Late yesterday--around the time Dzokhar Tsarnaev was taken into custody--Florida attorney general Pam Bondi announced the state of Florida is suing BP and Haliburton for damages related to the Deepwater Horizon spill.
The state's announcement came the same day the state of Mississippi and the city of Tampa announced their own suits against BP and its partners.The full 12-count complaint, viewable here, also seeks damages under federal maritime law and Florida common law due to the "egregious nature" of BP and Haliburton's misconduct.
"The state of Florida suffered considerable economic losses as a result of the Deepwater Horizon oil spill," Bondi said in a news release. "BP and Halliburton must be held accountable."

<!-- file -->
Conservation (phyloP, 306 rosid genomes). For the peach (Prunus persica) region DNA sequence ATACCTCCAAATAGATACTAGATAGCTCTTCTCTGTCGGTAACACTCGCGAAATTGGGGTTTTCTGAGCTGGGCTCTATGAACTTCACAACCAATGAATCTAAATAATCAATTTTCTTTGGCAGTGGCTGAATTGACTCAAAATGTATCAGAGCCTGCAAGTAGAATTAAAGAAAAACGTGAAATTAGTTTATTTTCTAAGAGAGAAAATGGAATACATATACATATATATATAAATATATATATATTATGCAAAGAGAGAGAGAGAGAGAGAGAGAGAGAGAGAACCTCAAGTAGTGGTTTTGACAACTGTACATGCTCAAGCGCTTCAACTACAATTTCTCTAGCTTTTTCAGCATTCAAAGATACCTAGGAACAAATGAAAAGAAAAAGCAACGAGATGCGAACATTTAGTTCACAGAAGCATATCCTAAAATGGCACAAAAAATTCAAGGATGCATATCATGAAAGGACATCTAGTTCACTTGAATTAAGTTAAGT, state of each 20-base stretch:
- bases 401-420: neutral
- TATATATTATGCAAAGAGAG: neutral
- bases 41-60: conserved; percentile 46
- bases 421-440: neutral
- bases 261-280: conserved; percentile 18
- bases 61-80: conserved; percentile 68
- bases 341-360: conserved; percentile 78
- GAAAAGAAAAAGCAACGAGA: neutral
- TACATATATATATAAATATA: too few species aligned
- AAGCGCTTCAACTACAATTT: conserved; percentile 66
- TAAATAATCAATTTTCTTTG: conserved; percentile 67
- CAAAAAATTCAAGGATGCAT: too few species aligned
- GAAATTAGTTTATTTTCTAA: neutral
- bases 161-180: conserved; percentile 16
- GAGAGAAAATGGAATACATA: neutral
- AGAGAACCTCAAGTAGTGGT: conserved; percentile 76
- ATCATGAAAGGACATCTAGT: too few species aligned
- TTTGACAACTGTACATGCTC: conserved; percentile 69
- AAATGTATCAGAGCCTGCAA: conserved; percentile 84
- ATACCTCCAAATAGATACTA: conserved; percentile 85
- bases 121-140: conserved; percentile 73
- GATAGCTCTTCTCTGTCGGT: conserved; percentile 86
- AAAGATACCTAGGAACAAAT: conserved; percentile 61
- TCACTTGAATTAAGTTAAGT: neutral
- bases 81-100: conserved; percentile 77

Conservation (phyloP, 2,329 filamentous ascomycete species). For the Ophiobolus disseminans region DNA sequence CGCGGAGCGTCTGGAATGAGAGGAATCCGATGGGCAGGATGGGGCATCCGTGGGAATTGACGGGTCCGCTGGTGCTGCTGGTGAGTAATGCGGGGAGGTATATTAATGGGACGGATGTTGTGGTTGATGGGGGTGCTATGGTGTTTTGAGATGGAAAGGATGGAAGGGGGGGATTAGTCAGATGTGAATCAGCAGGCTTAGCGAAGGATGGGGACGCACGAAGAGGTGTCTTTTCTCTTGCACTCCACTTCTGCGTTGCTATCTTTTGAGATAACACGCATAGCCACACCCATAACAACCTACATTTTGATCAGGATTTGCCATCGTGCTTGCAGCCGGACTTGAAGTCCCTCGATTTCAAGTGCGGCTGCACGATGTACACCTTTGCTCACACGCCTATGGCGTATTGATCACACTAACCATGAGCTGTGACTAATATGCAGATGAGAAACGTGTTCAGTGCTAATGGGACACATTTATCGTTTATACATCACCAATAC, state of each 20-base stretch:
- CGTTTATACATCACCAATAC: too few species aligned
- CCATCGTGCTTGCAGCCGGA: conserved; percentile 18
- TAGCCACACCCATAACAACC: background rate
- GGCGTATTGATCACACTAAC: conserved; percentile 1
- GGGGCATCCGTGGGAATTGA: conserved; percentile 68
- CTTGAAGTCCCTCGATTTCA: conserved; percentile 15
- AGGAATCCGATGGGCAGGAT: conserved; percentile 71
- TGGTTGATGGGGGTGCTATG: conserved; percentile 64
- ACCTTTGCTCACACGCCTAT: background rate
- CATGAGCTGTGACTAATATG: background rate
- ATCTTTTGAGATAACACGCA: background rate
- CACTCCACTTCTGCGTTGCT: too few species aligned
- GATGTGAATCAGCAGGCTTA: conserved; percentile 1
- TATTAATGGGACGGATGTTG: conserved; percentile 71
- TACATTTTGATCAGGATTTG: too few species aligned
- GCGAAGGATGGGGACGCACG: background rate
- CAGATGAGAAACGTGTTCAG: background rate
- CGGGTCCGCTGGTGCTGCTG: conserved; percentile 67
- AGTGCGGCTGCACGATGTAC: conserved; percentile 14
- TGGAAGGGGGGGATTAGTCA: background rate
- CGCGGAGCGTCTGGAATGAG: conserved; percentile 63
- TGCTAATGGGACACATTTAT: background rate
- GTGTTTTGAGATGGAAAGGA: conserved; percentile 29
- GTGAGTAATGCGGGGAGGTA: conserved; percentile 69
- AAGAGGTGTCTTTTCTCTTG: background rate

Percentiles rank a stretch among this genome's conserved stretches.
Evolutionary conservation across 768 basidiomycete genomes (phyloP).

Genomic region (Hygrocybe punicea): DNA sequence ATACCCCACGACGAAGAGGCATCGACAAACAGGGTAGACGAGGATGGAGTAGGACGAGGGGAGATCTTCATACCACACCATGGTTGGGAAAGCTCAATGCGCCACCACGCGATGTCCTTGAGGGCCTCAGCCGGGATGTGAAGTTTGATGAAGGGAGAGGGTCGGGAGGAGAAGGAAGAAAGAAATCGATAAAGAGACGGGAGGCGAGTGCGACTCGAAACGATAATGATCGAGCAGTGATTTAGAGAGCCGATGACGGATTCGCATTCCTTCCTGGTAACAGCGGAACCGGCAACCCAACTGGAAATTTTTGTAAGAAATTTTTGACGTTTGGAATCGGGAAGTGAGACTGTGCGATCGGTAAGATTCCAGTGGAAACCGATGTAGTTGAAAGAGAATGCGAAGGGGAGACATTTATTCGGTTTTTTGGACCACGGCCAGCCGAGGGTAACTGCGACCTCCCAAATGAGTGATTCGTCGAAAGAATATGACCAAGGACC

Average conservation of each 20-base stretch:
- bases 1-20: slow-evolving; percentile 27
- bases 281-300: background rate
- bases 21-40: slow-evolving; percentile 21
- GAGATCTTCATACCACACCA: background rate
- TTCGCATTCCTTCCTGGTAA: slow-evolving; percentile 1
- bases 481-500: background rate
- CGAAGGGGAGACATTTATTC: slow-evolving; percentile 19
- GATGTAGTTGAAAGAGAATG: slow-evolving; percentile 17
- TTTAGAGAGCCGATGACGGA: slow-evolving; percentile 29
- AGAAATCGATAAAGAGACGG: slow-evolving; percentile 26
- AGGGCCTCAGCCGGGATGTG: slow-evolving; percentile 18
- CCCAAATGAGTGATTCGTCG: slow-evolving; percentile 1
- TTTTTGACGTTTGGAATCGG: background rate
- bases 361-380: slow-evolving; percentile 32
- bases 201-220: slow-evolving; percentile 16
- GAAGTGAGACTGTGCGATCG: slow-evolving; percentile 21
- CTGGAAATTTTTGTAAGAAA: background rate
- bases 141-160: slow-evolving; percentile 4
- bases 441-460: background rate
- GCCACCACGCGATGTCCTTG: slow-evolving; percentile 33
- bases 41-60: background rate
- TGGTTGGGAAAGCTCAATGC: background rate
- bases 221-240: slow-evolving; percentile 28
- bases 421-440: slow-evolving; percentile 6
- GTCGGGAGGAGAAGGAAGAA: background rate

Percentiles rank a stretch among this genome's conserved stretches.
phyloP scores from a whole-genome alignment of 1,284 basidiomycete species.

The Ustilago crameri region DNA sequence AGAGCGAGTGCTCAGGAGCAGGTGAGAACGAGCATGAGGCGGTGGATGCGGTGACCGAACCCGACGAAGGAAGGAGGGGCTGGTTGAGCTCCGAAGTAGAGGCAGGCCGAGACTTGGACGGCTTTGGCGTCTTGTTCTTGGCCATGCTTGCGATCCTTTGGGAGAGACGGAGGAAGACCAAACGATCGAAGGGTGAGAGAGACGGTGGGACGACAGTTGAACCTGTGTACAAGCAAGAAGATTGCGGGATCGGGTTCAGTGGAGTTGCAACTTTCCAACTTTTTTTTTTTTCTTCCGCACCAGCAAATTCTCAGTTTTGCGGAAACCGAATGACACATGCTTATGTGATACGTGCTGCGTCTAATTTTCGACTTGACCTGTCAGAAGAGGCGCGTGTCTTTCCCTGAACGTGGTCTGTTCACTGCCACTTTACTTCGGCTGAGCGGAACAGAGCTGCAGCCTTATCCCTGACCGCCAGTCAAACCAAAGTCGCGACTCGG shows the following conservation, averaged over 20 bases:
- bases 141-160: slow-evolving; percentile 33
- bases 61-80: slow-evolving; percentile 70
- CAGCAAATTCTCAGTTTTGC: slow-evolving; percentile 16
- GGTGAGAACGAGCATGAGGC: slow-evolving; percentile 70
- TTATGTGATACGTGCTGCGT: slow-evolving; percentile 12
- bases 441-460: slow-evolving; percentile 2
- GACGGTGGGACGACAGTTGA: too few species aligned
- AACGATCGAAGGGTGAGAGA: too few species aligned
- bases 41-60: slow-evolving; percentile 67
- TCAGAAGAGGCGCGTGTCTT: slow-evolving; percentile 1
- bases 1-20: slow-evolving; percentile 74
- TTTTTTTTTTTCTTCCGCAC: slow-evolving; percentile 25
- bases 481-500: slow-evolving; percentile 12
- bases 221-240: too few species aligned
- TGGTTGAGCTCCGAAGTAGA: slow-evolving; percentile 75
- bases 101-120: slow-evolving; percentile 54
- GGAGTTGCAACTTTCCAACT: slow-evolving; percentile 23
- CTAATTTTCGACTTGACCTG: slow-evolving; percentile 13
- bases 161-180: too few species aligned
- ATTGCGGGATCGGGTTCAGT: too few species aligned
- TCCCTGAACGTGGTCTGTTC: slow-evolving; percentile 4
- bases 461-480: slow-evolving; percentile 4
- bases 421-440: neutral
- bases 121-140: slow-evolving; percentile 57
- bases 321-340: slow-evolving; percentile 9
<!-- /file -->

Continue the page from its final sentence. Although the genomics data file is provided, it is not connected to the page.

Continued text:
Bondi will file the suit under the federal Oil Pollution Act, just barely within the law's three-year statute of limitation, in U.S. District Court in Panama City.
The state declined to say how much money in damages it will seek. But officials said Florida lost revenues from various sources as a result of the spill, including sales taxes, corporate taxes, documentary stamp taxes and taxes on alcoholic beverages and cigarettes.
Florida becomes the fourth jurisdiction to sue BP for the spill. Alabama and Louisiana are already at trial now, and Mississippi and Tampa filed separate lawsuits yesterday. The only question you have to ask here is what took Florida so long to file.